SCI’s 9/11 Relief Efforts

Sep 9, 2011

by Johnathan Thayer, Associate Archivist

On the morning of September 11, 2001, having observed first-hand the terrorist attacks on the World Trade Center towers from just 850 yards away, SCI made the quick decision to transform the offices of the Institute’s former headquarters at 241 Water Street into an emergency relief station for rescue workers. Over the next 12 days, SCI staff, working with a dedicated team of volunteers, prepared and distributed approximately 16,000 meals and countless truckloads of donated supplies, as the Institute suspended its normal day-to-day operations to aid Ground Zero workers on a 24-hour cycle.

With ten years since that day, SCI’s archives team recently finished processing 1.75 linear feet of records related to the Institute’s 9/11 relief efforts. The decision to dedicate all of SCI’s resources towards the relief effort is remembered in the records of the archives:

“[Former SCI Executive Director] Father [Peter] Larom called a staff meeting in the Chapel. Captain Richard Beadon suggested opening a relief canteen for rescue workers in the 2nd Floor Seafarers’ Club. The staff unanimously voted to begin. With [Board of Trustees] Chairman George D. Benjamin’s immediate concurrence, SCI put the full resources of the building, its people and finances to this Relief Effort.

Some staff members began to set up the Seafarers’ Club to give away food and drink on hand. Until the collapse of WTC-7 in the early evening, SCI still had electricity, phone service, working toilets, and Internet service. Flyers announcing the available food and respite with directions were created and copied. A brigade of SCI staff members fanned out through the streets that were ankle deep in white ash and debris to the rescue command centers.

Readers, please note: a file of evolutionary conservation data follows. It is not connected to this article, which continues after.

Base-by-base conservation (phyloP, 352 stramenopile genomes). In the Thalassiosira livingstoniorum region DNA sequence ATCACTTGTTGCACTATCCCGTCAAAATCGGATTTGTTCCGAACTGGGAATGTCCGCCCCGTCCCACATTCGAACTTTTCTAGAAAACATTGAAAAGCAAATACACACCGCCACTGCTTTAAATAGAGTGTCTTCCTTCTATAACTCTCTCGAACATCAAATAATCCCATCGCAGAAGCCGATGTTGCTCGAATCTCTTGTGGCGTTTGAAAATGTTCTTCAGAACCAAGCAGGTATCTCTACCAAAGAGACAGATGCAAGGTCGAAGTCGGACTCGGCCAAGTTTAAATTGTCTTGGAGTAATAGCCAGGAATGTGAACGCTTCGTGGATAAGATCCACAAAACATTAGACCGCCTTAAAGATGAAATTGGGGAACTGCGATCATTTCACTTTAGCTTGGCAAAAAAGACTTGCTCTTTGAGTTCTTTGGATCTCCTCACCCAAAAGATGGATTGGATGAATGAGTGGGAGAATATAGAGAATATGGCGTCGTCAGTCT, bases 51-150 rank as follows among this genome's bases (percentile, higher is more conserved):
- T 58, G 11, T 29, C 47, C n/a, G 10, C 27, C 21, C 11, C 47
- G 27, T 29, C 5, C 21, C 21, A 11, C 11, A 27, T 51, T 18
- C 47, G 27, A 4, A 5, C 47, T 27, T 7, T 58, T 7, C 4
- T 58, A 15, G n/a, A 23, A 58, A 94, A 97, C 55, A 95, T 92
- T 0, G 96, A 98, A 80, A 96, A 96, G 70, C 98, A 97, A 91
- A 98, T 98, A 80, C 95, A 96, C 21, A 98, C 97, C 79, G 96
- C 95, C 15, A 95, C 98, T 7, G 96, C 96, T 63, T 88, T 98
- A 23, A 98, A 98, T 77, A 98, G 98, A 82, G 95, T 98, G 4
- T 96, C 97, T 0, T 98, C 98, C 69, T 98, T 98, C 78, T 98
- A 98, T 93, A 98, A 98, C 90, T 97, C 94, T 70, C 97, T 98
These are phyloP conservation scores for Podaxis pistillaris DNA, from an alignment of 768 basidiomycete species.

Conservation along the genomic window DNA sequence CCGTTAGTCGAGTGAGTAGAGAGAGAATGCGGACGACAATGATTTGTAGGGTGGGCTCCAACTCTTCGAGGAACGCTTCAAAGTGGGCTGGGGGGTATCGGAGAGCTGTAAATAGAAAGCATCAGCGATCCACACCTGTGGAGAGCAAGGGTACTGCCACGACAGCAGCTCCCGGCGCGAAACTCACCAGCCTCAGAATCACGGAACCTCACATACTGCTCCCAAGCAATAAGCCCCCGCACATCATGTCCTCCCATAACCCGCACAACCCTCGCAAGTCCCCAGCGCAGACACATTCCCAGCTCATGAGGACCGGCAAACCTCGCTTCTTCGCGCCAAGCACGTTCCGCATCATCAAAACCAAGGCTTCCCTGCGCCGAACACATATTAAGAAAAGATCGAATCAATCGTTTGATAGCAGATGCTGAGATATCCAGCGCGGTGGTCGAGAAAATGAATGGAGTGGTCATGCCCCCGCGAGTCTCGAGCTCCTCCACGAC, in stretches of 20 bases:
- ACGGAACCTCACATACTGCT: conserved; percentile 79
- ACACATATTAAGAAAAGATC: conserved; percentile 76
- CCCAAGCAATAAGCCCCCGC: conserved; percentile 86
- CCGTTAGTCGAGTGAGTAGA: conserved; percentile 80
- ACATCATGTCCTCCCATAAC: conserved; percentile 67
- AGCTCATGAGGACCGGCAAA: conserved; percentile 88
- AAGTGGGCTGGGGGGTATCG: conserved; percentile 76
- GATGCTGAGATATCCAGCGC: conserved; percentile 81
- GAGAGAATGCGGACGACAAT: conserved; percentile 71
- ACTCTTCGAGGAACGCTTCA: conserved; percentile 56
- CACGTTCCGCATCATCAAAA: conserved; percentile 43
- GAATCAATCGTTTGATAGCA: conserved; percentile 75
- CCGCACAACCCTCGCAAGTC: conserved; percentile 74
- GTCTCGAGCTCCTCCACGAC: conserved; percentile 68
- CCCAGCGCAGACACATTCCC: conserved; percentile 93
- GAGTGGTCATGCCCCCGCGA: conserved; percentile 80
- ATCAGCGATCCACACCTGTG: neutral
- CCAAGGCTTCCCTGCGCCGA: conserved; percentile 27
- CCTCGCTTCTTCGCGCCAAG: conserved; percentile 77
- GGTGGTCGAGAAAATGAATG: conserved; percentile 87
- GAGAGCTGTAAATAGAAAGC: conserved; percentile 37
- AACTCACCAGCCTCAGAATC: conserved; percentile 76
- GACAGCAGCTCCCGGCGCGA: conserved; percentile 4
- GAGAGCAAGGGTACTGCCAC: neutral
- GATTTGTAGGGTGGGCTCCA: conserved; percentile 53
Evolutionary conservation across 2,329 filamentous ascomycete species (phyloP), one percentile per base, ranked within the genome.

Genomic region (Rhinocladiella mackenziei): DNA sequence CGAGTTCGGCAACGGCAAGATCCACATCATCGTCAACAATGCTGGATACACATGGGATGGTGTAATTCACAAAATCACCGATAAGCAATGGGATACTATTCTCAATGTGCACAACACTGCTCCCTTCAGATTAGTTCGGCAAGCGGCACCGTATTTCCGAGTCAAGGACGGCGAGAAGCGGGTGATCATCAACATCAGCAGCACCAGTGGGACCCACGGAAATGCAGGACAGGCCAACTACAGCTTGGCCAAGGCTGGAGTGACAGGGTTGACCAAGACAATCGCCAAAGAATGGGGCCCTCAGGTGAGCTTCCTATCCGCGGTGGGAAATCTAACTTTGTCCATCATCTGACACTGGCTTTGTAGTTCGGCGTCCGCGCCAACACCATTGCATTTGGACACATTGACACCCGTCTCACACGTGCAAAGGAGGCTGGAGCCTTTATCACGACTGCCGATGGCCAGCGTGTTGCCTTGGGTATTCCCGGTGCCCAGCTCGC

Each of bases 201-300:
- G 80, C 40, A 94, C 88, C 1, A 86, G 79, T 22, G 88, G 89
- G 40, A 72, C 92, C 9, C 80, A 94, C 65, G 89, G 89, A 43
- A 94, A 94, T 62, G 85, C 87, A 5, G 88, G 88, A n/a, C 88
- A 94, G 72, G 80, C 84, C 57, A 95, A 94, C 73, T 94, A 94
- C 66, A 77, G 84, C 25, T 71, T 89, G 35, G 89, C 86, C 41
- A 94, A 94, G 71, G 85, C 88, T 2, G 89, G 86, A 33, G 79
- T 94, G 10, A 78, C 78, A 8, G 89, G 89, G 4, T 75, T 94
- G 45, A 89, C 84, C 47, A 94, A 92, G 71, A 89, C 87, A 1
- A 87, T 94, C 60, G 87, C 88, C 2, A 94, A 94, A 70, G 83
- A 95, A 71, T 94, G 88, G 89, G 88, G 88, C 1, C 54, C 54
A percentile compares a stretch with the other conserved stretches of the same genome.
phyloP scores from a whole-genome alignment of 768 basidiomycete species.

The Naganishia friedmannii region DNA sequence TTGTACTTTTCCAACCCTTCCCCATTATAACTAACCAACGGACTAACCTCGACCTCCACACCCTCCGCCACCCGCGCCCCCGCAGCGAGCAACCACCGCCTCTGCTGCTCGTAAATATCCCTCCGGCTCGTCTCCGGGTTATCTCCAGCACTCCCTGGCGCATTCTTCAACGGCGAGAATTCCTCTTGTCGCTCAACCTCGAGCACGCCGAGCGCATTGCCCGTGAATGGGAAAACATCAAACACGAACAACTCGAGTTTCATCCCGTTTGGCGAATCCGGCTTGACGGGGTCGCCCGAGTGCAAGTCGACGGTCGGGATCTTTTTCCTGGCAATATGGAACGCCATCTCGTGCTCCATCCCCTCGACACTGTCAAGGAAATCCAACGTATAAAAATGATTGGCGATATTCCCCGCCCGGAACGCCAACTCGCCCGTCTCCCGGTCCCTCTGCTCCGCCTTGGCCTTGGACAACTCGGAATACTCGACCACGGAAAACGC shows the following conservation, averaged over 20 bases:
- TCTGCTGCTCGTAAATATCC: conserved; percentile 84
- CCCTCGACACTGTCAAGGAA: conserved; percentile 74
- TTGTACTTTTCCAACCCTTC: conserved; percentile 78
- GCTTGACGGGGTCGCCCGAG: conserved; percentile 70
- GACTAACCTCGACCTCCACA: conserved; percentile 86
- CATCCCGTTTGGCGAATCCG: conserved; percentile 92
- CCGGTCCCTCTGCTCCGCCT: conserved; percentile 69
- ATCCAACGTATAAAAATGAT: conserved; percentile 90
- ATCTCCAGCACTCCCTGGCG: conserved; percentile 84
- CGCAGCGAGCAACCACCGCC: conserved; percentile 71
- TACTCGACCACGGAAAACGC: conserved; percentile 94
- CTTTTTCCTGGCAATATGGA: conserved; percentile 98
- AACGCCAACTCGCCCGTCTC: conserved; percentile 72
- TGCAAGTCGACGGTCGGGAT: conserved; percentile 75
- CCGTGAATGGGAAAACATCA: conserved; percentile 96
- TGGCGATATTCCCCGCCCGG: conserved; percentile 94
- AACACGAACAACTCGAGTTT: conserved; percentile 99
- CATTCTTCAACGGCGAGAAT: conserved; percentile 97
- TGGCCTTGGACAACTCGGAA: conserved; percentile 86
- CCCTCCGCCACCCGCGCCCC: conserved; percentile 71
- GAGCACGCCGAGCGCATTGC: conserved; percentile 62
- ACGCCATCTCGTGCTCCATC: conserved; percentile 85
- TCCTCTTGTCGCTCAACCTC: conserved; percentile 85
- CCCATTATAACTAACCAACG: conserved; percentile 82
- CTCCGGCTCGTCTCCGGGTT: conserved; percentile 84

Within minutes, the first wave of rescue workers came in. They washed the dust and grime from their hands and sat down—some for the first time that day. They described losing fellow firefighters and police officers. They spoke of carnage and found listening ears. Many prayed …

The Institute’s staff mirrored the resourcefulness and sense of purpose so common among mariners during times of distress. Knowing that only those on-site could make a difference they found the courage to take the opportunity to serve.

By dinner the day after the attack and without electricity, the Institute was feeding 600 weary firefighters, police officers, military and relief workers with the only hot meals in the area. By Thursday morning, SCI trucks and volunteers were bringing hot meals and cold drinks to Ground Zero. This Relief Effort continued around the clock for the next 12 days as SCI played a key role in creating three relief centers, including that at St. Paul’s Chapel, and keeping them supplied.”

—Quoted from SCI’s 2001 Annual Report

A press release issued from the front lines describes the physical transformation of SCI’s former headquarters on Water Street, which at the time hosted the Institute’s Maritime Education Department, a maritime art gallery and the Seafarers’ Club dining area:

“SCI today would be almost unrecognizable to someone familiar with it. Hundreds of cartons of fresh water, boxes of flashlights, plastic bags filled with sweatshirts and other articles of clothing line the street. The warehouse next door is packed with still more supplies. Walk through the front door, and you’ll be staring at a makeshift pharmacy. Packages of chapstick, Preparation-H, Visine, toothpaste and other supplies are spread out for workers to pick and choose, as they need. One flight up is where meals are being served and cooked on the balcony in the back. SCI got its electricity back only on Monday, and has been operating with light from generators supplied by Consolidated Edison. The dining area is being kept quiet, in part because also on the second floor is a makeshift sleeping area. Relief counselors are on hand, and have found plenty to do.”

—Quoted from an SCI press release issued soon after the attacks

SCI’s archives contain correspondence, printed material, photographs, and ephemera related to the Institute’s 9/11 relief efforts, as well as dozens of thank-you letters from relief workers and schoolchildren from elementary schools around the country.